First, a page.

- 6th January 2020
- Posted by: Phil Aston
- Category: Security
Gaining access to someone’s email account is like gaining a back door into their entire digital life.
Think about it; your inbox is where you receive password reset notifications, supplier invoices, confidential communication, and personal data. If a hacker manages to tap into your inbox, they can cause havoc.
Fortunately, we live in a world that features some incredible technology designed to keep hackers away from our digital lives. But we also live in a world full of humans, and they’re usually the weak link in the phishing chain.
- We receive a lot of email
By the end of 2019, there are expected to be 2.9 billion email users world-wide.
The same research from which that colossal figure emerged also reveals that 269 billion emails were sent every day back in 2017.
So, we receive a lot of email.
So much, in fact, that it’s becoming increasingly hard to spot dodgy messages. Equally, when faced with a huge inbox full of unread messages, few people are going to have the time and energy to put their cybersecurity hats on and be as diligent as they should be.
We’re all too busy for that, right?
- People are, on the whole, trusting
Human beings are, generally, a nice bunch. There are of course some exceptions to that rule, but most people will trust others, even in this world of high-profile data breaches and cybercrime.
If an email arrives from a source which looks genuine and refers to something you’re aware of (a supplier invoice, for instance), is it really your fault if you accept it at face value and click the ‘Pay Now’ button?
- Phishing techniques are becoming more sophisticated – and believable
There was a time when phishing emails were easy to spot. Poor spelling, bad grammar, and pixelated versions of official logos would be enough of a giveaway for most people to consign such messages to the bin (if the spam filter didn’t get there first).
Now, hackers are getting more skilled and more cunning. Grammatical issues are becoming less common, more official looking graphics are used, and the following techniques are becoming more commonplace:
- registration of similar domain names (for instance, ‘abccompany.com’ versus ‘abccommpany.com’)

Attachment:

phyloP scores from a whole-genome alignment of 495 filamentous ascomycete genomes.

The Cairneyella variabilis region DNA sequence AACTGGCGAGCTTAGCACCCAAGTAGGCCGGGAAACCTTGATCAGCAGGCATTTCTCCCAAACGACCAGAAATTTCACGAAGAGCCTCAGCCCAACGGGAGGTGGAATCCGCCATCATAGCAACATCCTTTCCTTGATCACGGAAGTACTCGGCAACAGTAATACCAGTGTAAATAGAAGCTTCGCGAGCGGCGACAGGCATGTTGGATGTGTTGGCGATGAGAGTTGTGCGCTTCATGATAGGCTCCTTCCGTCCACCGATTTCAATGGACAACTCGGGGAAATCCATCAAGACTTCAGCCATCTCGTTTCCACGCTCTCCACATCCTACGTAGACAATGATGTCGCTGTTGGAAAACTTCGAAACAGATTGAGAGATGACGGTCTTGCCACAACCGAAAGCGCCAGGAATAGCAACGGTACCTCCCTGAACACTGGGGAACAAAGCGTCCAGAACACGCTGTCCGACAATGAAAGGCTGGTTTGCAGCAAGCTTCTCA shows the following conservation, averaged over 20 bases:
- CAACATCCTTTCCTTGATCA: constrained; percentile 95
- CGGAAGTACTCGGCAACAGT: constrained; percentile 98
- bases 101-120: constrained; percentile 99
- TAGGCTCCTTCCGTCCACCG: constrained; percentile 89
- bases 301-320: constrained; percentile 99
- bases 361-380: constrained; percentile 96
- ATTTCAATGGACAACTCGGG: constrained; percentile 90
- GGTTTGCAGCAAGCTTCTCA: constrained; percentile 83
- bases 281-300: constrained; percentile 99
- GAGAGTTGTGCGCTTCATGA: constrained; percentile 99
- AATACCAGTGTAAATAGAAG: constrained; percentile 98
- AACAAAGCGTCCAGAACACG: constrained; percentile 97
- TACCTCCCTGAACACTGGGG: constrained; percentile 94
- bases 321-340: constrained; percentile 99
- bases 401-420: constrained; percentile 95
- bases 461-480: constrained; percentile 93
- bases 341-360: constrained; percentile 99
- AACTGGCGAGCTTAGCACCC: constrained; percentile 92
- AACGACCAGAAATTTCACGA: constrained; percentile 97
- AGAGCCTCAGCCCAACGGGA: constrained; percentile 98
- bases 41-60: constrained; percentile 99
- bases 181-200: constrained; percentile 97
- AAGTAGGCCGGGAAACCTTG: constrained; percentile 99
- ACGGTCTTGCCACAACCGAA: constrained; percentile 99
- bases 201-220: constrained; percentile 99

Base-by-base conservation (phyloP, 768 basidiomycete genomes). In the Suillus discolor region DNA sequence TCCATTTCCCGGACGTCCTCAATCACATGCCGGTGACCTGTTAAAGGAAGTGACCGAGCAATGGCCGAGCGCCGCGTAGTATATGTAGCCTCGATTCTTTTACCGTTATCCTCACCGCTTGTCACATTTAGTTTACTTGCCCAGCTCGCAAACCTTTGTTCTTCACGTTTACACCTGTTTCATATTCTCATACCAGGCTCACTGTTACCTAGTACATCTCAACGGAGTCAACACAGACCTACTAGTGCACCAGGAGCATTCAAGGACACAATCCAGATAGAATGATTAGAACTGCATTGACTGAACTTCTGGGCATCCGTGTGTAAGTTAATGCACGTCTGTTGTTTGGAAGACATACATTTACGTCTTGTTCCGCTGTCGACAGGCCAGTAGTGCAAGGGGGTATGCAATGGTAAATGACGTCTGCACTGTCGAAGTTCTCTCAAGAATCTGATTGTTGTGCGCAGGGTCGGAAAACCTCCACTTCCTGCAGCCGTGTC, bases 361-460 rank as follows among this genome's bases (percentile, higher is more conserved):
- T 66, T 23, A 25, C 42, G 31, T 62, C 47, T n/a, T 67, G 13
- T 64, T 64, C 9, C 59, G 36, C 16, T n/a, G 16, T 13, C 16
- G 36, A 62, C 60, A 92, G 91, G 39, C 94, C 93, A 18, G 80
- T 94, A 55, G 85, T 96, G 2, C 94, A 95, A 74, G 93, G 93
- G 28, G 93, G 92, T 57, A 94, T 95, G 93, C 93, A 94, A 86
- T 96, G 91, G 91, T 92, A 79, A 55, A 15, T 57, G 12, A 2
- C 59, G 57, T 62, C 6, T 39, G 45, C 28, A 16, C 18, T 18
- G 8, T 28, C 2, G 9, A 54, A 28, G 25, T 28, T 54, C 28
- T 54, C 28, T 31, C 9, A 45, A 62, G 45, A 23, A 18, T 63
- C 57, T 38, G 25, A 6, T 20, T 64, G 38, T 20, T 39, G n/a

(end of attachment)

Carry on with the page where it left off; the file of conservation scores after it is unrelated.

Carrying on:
- hacking of supplier email accounts
- fake, precisely timed follow-up emails
- forged PDFs
The above techniques are more difficult to spot and are even capable of fooling technology – they demand a good working, up-to-date knowledge of cyber threats.
- We click ‘next’ without thinking
There are lots of ‘next’ boxes in modern life. Think about it: how often have you clicked ‘next’ several times while undertaking a digital task you’re used to?
Such tasks become overly familiar and, consequently, people trust them. But, what if a hacker intercepts one of those ‘next’ steps and places a trap into which you can inadvertently fall and end up handing over important data?
- “It’ll never happen to me”
Cybercrime always happens to someone else, doesn’t it?
Only, that isn’t quite the case. Figures released by the UK Office for National Statistics revealed there were an estimated 4.5 million cybercrimes committed in the year ending March 2018.
Most of us are hit with a phishing attack every week (if not every day). It’s just that our spam filters do a great job at preventing most of them from entering the inbox.
But what if one slips through? What if one or a combination of the increasingly sophisticated cybercrime techniques noted above are used? Can you be sure you won’t be fooled?
You won’t change human nature. Your staff will always be susceptible to the smartest, cruellest phishing scams. They’re nice people and nice people can sometimes be fooled.
That doesn’t make them any less proficient at their jobs or you a failure as their manager – it just means you all need some assistance with becoming more cyber-aware, and that’s where the team at Compex IT comes in.
We can help you to prevent a huge amount of hassle and expense.
Get in touch to find out how we can help your business.